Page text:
Tuesday, March 8

Where Does Home Field Advantage Come From?

Interesting excerpt in Sports Illustrated from new book Scorecasting: The Hidden Influences Behind How Sports Are Played and Games Are Won. ESPN calls it 'Freakonomics for sports', which makes the book sound like it's right up my alley, and I certainly enjoyed the part I read. Unfortunately, SI doesn't make it's articles available for free on the web anymore, so I can't link it for you. Here's the Wikipedia summary and some related resources:

+ Home advantage
Sports Illustrated, in a 17 January 2011 report, reported that home crowds, rigor of travel for visiting teams, scheduling, and unique home field characteristics, were not factors in giving home teams an advantage. The journal concluded that it was favorable treatment by game officials and referees that conferred advantages on home teams. Sports Illustrated stated that sports officials are unwittingly and psychologically influenced by home crowds and the influence is significant enough to effect the outcomes of sporting events in favor of the home team.[3]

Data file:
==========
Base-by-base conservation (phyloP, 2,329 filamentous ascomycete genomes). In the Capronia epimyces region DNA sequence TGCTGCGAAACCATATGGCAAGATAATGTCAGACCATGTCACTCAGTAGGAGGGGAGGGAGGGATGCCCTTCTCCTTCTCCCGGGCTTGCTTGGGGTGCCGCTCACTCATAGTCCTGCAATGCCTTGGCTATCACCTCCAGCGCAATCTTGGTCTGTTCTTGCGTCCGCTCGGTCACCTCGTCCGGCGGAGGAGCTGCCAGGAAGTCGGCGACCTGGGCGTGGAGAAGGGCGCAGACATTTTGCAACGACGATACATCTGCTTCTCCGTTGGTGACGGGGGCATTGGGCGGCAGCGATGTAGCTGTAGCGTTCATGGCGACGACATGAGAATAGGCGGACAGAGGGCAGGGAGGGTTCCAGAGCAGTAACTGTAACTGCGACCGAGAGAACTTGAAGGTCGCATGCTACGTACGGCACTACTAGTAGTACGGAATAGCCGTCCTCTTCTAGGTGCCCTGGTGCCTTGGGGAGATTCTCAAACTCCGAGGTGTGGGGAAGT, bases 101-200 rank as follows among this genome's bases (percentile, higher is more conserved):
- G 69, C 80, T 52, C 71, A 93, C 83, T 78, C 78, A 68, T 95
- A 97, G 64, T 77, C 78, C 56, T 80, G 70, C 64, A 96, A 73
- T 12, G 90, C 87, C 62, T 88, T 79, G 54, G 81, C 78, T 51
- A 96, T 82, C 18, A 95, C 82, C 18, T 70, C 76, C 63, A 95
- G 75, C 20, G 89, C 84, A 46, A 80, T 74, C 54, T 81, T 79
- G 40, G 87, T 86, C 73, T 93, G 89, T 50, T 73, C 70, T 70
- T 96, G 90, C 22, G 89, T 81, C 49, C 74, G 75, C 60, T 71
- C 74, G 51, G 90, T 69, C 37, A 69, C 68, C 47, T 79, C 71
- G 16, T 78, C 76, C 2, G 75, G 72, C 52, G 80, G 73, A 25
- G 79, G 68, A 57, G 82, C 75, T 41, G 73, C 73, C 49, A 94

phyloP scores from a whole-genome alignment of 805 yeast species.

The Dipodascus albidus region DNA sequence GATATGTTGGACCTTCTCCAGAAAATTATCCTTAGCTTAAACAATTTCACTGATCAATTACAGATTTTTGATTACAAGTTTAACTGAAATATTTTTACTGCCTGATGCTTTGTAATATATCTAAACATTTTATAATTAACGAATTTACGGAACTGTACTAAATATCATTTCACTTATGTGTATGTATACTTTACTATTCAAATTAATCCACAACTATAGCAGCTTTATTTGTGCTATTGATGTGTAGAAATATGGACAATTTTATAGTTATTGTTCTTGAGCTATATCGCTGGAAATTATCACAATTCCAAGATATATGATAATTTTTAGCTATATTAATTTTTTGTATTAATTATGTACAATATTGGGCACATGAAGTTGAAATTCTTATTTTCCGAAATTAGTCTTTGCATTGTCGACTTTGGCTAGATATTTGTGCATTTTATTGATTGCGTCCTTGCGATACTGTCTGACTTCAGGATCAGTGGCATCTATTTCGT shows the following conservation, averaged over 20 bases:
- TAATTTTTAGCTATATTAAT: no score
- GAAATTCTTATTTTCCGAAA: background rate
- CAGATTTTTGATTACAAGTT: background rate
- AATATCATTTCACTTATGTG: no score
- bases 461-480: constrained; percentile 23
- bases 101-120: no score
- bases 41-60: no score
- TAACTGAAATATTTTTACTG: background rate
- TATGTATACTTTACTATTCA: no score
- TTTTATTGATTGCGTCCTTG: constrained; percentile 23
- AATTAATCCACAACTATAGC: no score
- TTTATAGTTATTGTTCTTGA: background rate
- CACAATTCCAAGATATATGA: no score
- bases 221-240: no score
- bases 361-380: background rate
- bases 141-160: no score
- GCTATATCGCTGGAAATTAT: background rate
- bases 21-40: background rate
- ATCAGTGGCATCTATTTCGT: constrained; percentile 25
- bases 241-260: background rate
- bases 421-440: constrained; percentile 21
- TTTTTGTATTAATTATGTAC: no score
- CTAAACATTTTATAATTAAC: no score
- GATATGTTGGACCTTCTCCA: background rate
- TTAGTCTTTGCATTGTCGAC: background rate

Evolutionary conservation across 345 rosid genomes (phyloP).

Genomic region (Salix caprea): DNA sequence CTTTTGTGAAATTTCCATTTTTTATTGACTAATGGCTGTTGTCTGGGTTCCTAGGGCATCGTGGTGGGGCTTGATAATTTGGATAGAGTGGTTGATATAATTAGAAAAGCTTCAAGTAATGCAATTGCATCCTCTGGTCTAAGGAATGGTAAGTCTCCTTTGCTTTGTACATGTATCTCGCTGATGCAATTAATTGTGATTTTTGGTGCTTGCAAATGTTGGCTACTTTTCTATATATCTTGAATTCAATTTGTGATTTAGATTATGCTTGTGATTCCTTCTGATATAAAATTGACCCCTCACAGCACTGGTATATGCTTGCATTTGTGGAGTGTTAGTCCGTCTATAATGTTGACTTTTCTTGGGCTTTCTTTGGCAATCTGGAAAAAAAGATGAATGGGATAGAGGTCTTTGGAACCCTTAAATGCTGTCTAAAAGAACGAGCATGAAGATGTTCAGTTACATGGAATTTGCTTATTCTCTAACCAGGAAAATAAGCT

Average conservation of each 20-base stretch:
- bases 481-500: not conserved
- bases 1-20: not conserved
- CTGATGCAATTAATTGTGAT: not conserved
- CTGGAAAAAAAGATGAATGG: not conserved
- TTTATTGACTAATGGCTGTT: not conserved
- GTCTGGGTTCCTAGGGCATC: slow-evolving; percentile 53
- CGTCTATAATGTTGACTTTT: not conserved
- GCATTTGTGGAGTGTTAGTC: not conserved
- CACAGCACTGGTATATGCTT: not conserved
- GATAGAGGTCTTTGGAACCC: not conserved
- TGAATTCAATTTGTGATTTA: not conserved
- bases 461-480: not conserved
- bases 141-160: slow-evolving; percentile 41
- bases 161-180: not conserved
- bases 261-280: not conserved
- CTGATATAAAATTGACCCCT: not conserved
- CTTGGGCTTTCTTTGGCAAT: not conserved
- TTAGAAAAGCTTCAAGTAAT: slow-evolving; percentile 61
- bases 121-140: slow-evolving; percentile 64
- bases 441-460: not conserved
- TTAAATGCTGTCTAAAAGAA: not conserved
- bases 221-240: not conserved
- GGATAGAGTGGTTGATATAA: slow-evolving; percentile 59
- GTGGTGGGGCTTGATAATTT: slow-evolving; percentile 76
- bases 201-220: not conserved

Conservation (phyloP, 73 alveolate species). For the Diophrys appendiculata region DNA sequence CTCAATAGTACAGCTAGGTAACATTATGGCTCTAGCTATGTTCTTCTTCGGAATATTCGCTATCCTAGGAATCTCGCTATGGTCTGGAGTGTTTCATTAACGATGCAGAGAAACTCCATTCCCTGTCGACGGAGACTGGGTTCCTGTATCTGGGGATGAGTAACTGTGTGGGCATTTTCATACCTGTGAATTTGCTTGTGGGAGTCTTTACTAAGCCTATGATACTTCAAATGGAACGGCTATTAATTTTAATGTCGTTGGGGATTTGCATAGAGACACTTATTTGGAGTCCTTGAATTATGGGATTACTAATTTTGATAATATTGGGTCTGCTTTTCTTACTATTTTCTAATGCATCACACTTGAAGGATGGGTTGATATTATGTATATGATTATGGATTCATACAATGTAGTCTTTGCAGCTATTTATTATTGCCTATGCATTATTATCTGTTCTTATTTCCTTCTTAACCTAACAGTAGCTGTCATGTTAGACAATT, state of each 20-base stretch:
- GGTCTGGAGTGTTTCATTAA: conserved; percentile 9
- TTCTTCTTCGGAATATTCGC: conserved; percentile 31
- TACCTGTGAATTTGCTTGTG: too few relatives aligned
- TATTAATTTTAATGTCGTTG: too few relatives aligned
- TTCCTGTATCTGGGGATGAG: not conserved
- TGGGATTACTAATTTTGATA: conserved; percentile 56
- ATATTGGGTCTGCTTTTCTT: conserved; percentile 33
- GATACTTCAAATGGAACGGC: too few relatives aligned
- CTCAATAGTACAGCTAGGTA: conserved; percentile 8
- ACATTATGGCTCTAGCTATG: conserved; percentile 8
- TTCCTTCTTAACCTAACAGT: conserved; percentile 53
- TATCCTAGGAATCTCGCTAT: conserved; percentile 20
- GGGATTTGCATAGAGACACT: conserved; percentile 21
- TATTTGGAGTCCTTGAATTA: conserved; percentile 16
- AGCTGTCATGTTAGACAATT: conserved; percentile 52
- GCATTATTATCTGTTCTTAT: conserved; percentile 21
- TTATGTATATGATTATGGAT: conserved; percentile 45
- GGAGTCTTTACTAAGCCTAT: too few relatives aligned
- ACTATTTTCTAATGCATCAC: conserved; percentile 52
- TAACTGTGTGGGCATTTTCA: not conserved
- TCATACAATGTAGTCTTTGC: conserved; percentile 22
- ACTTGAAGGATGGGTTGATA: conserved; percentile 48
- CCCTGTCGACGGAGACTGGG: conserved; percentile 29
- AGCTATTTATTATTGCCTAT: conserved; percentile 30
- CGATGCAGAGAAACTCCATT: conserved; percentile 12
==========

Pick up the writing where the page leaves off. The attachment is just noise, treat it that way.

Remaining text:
+ More on home field advantage and why the price of beer at Wrigley is the largest influence on the Cubs' financial success: A Conversation With Tobias Moskowitz

+ Book excerpt: Wertheim's Scorecasting

+ The curse of the No. 1 draft pick
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